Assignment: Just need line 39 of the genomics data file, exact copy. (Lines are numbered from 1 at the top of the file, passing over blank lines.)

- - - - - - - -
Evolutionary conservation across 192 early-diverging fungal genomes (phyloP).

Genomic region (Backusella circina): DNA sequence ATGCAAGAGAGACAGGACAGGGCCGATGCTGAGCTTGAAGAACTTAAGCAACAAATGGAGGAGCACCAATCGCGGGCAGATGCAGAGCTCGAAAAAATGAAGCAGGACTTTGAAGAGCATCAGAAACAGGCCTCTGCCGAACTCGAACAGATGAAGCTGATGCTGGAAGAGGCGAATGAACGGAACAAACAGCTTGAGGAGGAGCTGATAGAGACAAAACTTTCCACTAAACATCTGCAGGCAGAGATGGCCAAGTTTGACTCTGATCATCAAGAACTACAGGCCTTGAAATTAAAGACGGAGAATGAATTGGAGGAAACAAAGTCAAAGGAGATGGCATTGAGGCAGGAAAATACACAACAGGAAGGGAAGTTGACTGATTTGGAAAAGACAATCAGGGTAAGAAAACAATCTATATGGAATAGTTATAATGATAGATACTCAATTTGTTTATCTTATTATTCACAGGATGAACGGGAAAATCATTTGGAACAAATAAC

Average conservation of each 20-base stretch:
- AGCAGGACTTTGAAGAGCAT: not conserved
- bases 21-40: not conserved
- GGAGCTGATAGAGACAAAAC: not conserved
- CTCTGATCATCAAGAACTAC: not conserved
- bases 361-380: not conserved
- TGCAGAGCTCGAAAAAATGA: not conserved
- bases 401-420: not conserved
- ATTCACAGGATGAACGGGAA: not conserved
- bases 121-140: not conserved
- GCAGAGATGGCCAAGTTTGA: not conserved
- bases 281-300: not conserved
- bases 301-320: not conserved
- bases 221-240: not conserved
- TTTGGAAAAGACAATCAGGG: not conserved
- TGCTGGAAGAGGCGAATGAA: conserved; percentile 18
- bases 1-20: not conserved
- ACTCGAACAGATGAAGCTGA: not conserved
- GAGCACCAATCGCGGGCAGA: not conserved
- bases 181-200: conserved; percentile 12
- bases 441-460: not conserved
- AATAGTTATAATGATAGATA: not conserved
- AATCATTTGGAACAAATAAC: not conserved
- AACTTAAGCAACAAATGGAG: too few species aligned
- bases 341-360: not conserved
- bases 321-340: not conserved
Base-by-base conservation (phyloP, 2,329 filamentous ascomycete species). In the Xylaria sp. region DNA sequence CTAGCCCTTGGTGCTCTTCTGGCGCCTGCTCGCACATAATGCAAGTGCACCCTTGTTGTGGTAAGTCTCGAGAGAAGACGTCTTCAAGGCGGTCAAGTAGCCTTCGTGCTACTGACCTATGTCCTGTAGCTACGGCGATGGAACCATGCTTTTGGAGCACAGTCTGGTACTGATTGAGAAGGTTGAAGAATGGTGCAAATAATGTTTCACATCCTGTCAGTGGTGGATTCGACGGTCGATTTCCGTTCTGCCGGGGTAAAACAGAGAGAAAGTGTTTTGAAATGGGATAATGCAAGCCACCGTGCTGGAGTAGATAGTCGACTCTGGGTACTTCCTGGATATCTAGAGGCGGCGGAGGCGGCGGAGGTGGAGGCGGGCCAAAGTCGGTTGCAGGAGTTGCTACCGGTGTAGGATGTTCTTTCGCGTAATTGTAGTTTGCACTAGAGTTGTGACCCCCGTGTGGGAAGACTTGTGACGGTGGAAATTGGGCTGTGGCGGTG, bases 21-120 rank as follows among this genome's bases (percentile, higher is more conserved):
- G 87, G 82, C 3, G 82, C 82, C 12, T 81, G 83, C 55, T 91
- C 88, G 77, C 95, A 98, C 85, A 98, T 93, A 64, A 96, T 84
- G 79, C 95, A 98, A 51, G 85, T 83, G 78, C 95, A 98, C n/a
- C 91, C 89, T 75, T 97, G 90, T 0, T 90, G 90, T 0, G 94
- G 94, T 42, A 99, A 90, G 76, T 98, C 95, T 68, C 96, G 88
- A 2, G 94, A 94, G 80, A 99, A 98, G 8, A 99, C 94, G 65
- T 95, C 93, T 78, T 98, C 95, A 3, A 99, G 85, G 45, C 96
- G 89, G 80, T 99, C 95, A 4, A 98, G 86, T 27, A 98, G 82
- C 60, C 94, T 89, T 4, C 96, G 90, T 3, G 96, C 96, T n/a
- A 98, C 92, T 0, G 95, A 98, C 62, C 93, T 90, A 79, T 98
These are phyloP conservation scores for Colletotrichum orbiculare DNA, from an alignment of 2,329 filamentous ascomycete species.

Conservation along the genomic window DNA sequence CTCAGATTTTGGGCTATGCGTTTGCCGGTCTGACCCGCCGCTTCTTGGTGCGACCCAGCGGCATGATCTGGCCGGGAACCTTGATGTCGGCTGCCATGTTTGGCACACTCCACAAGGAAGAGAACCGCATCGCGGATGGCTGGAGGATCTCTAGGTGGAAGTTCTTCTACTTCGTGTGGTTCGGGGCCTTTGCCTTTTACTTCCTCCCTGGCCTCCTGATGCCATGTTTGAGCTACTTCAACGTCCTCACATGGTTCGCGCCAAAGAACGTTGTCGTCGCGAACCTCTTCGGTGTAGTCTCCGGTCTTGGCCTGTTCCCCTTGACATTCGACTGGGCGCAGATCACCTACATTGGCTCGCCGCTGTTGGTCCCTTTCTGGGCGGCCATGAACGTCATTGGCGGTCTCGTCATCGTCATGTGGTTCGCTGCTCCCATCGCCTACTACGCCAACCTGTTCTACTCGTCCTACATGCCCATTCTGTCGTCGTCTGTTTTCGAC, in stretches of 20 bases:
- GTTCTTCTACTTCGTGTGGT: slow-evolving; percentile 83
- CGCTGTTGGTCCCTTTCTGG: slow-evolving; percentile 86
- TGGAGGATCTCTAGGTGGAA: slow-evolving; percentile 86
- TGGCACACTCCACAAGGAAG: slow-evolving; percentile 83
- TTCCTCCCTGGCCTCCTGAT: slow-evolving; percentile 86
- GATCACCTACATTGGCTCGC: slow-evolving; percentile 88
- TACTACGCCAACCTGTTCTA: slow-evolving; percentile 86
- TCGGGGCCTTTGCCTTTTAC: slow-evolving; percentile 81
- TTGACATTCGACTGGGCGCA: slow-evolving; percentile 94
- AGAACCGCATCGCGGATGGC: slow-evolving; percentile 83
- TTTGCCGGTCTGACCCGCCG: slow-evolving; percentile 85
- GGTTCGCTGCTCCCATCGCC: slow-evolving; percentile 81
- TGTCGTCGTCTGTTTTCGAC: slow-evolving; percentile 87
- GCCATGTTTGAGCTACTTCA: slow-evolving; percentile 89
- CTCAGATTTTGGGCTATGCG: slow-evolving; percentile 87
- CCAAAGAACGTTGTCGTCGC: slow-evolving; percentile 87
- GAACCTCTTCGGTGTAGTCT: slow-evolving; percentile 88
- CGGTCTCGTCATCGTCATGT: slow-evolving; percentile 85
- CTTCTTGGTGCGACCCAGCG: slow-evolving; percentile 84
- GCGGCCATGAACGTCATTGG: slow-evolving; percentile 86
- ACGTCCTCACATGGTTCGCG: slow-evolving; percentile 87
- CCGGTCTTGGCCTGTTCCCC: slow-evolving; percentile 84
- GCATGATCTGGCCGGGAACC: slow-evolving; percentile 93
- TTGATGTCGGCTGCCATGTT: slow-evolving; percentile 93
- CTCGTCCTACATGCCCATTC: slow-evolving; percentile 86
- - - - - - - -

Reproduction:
- A 98, C 92, T 0, G 95, A 98, C 62, C 93, T 90, A 79, T 98